Aspirin doesn't lower heart attack and stroke risks and can increase bleeding

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The study of 19,000 elderly people in Australia and the United States looked at whether millions of over 70s around the world who take 100mg low-dose aspirin to preserve good health are deriving any benefit by doing so. "But not only did it not decrease risk of disability or death, it did not decrease the risk of heart attack and stroke, and there was an increase in the rate of death".

"For a healthy person 70 and older who doesn't have an indication to be on aspirin, there really is no benefit to be on aspirin, in fact, the risks appear to outweigh the benefits in terms of increase bleeding risk and the potential for increased mortality risk", said Dr. Anne Murphy, co-principal investigator of the trial and director of the Berman Center for Outcomes and Clinical Research.

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In the second study, researchers were able to confirm these results, noting "the risk of major hemorrhage was significantly higher with aspirin than with a placebo".

The participants were followed for around 4.7 years and could also not have dementia or a physical disability and had to be free of medical conditions.

The study also discovered an increase in deaths from cancer, although the researchers think this needs further investigation as it goes against current findings in the field. "Particularly bleeding, which is more common in older people".

Three recent studies discovered that daily use of aspirin is unnecessary for older adults who are healthy - but the finding does not apply to people who already have an existing condition.

The study's authors say, however, that the new study's cancer findings may represent a statistical fluke and should be "interpreted with caution" until the data is analyzed more closely.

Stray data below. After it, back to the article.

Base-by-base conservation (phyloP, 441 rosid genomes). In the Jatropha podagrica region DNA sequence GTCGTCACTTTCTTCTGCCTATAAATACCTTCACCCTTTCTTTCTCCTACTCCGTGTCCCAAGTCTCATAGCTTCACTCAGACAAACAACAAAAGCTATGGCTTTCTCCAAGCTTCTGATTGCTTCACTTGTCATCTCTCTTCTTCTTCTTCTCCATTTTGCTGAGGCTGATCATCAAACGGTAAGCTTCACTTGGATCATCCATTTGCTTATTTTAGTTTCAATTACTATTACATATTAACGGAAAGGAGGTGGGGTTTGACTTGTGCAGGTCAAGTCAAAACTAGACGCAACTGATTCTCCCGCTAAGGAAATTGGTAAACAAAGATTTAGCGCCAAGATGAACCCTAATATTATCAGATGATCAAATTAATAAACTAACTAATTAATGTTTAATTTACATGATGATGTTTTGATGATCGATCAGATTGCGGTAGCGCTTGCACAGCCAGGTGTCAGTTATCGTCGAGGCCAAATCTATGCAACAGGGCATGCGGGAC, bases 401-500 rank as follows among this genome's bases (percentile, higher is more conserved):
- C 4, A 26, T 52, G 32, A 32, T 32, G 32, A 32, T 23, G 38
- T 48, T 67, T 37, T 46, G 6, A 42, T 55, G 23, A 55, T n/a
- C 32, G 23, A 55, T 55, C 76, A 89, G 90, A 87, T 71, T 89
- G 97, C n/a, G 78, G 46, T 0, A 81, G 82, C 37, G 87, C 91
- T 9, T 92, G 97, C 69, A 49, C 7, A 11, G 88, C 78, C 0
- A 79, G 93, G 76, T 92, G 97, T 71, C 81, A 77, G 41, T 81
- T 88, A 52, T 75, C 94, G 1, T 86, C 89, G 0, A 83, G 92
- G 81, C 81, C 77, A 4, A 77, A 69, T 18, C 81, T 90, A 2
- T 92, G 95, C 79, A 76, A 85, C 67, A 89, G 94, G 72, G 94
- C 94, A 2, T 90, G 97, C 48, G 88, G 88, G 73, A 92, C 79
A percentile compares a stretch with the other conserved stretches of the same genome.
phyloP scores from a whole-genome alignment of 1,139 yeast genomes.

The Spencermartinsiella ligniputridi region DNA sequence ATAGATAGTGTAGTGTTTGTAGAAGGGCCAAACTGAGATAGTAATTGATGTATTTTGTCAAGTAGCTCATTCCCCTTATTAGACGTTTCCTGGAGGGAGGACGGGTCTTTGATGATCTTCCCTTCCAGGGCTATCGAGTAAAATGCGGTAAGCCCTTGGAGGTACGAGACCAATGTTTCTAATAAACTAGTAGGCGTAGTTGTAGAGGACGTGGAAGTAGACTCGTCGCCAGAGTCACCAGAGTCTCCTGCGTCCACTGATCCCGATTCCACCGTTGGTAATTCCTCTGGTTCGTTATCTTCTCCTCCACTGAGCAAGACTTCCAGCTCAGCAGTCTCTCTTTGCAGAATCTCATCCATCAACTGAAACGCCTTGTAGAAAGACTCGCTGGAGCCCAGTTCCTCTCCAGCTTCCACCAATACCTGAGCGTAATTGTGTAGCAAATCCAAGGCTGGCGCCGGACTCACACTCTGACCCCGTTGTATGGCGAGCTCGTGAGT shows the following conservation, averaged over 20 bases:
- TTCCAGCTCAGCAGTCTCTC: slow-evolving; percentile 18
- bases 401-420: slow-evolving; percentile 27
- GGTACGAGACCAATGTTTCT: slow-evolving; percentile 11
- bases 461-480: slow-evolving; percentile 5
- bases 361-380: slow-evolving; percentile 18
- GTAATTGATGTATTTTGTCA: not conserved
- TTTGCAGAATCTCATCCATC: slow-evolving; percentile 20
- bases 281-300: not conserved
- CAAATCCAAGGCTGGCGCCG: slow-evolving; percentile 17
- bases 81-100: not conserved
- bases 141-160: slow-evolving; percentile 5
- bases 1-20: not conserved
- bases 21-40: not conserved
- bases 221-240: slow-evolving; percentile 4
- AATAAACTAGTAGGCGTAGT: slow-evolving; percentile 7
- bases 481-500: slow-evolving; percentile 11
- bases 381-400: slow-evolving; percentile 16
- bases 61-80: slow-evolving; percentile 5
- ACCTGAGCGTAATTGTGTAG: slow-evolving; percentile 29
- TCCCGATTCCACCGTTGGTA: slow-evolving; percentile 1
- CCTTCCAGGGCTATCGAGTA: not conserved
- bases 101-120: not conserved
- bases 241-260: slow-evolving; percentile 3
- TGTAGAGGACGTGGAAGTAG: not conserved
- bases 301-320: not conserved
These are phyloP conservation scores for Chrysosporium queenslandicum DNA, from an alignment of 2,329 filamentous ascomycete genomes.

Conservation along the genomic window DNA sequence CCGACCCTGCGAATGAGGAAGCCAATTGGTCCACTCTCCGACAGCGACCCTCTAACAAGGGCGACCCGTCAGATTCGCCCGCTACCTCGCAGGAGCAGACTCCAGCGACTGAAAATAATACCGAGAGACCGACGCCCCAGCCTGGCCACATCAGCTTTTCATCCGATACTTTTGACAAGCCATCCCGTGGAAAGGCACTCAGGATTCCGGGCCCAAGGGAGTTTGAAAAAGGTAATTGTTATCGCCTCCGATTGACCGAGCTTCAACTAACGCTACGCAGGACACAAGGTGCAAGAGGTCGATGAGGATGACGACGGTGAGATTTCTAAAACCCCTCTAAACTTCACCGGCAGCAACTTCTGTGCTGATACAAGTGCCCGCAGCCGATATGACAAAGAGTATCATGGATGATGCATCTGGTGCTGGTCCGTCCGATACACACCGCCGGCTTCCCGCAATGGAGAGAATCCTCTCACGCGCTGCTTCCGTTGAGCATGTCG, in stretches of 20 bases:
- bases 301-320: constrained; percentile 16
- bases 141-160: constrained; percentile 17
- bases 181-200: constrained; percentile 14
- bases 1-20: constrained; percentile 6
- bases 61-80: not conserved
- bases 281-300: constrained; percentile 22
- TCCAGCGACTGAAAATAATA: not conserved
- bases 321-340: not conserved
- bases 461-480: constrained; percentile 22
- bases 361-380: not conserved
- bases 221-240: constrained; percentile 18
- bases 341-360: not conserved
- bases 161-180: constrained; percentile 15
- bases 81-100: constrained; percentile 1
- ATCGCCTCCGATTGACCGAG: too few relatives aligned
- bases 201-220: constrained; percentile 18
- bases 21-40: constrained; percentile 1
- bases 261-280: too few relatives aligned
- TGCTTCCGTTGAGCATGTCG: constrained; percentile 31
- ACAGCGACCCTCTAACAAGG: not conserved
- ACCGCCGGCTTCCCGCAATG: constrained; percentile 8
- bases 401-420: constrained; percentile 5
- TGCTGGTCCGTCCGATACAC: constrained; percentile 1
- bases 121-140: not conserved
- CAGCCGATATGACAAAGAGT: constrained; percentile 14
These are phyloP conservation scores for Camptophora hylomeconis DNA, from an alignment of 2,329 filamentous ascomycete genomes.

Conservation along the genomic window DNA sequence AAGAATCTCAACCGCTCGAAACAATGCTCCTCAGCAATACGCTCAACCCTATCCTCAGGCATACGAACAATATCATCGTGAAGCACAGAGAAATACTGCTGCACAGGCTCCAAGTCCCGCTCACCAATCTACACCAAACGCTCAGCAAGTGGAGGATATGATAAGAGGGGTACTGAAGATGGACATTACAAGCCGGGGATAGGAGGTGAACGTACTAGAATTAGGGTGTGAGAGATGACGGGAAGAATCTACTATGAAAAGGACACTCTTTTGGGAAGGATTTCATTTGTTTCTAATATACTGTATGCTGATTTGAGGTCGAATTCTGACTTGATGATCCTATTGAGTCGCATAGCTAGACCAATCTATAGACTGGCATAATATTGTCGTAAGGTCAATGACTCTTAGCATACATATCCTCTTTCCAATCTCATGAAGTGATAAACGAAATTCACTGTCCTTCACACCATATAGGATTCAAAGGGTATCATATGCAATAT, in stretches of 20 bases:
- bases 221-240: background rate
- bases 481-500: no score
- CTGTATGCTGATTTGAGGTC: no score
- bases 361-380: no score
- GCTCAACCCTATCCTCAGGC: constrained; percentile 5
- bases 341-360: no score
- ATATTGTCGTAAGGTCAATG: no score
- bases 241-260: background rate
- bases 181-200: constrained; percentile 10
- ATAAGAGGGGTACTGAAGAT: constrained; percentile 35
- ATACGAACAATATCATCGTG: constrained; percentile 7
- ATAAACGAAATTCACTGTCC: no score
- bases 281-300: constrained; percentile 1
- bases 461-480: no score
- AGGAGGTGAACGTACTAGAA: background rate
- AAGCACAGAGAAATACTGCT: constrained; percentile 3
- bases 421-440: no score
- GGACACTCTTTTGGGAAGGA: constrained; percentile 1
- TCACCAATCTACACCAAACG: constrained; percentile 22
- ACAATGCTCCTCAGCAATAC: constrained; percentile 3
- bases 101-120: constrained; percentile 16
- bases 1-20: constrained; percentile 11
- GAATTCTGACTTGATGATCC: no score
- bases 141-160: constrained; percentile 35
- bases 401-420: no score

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While US Preventive Services Task Force guidelines on aspirin use, among other global guidelines, recommend a daily dose to prevent cardiovascular disease between the age of 50 and 69, a lack of available research meant this recommendation was not extended to people older than 70. Problems like stroke and intestinal bleeding occurred in 8.6 per cent of aspirin patients versus 6.2 per cent of placebo patients.

A trial of aspirin in the elderly was first called for in the early 1990s.

No individual component of the primary endpoint made a case for the benefit of aspirin, which failed to reduce the risk of cardiovascular disease as well (10.7 versus 11.3 events per 1,000 person-years, HR 0.95, 95% CI 0.83-1.08).

"Aspirin is the most widely used of all preventative drugs and an answer to this question is long overdue".

So what should older healthy adults do with this new information about aspirin?

Aspirin is not recommended for people who are pregnant or breastfeeding, have an active or previous stomach ulcer, or have a medical condition associated with bleeding.

That's a decision Dr. Mark Huffman plans to make in conversations with his patients.

"If they have such disease in the past, they need to take the aspirin to prevent the recurrence of similar disease in the future", he said.